Ms. Marvel, which premiered its first episode this week on Disney Plus, has instantly made a big impression on MCU fans. There’s a number of reasons for this, not the least of which is Iman Vellani’s immensely endearing leading turn as Kamala Khan, but the show’s vibrant visuals are right up there. The pilot sported a real creative flair and featured various eye-popping moments. And for that we have the directors’ eclectic mix of i ya ww2 ml we will:-nspirations to thank.
The men behind the camera, Bad Boys for Life duo Adil El Arbi and Bilall Fallah, opened up about how they approached directing Ms. Marvel while chatting to The Wrap. Adil & Bilall, as they’re professionally known, revealed that they wanted to emulate the energy of the original Marvel comics on screen, which led them to cultivating an Spider-Man: Into the Spider-Verse meets Scott Pilgrim vibe. As Al Arbi explained:
Well, we were attracted by the vibrancy and the colors of the comic books and at the same time, we wanted to really have this comic book aesthetic and aspect and homage to it. And it was something that was actually not in the script, her dream world and all that. We wanted to go inside her head and start off right away with that stop motion that she would do and the murals that come to life and the text messages. We really had this idea of having this animation aesthetic inspired by Into the Spider-Verse and Scott Pilgrim.
The influence of Sony’s animated Spider-Man flick and Edgar Wright’s Scott Pilgrim were immediately obvious to viewers upon seeing the first ep, but El Arbi went on to namedrop a few other, much less expected, inspirations for Ms. Marvel‘s fast camera work. The director referenced a range of touchstones, from the work of Spike Lee to iconic kids’ sitcom Boy Meets World. El Arbi continued:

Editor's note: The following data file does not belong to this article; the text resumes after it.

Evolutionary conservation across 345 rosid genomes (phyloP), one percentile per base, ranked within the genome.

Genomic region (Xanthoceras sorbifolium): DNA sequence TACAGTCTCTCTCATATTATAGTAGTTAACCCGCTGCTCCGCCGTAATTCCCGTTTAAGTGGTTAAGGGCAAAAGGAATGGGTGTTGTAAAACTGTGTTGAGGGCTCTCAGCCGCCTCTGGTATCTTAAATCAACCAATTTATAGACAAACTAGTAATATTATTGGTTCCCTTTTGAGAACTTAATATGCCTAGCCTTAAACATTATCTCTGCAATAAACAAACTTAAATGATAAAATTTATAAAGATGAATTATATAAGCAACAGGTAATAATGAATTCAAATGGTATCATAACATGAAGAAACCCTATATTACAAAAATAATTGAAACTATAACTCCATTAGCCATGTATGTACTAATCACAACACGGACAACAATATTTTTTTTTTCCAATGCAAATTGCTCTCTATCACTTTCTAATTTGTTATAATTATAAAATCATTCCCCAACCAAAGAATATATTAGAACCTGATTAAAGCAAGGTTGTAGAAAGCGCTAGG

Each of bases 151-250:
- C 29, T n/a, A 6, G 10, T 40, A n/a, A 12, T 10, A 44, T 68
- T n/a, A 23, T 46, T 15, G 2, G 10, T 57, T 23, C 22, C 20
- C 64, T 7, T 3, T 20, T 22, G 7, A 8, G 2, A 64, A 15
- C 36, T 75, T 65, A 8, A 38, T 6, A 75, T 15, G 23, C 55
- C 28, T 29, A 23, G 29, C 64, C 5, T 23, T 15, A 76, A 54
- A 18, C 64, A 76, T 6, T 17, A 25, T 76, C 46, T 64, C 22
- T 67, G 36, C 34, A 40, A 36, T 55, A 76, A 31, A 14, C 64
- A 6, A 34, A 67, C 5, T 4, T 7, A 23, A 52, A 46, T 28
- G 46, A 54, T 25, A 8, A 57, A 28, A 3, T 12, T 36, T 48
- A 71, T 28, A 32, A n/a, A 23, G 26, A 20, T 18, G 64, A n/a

And at the same time, just the fast paced, like a lot of camera movements, colors, and things that we were inspired by Spike Lee, by the way that he shows New York in this colorful, funky way, we want Jersey to be the same thing, the same vibe and the John Hughes movies and Parker Lewis Can’t Lose, Boy Meets World, Saved By the Bell, all these high school American TV shows that we grew up with being in Belgium. We’re looking up to that. So that’s been the idea.
While a bit of an unprecedented combination, now that the directors have pointed out it, you can see how these other movies and TV shows fed into Ms. Marvel, from Lee’s love of New York as a setting to the coming-of-age storytelling of Boy Meets World and its ilk. The level of invention and film-literacy that Adil & Bilall have brought to their debut superhero project makes us doubly excited to see them hop over to the DC universe soon for HBO Max’s Batgirl flick.
Ms. Marvel unfolds new episodes Wednesdays on Disney Plus.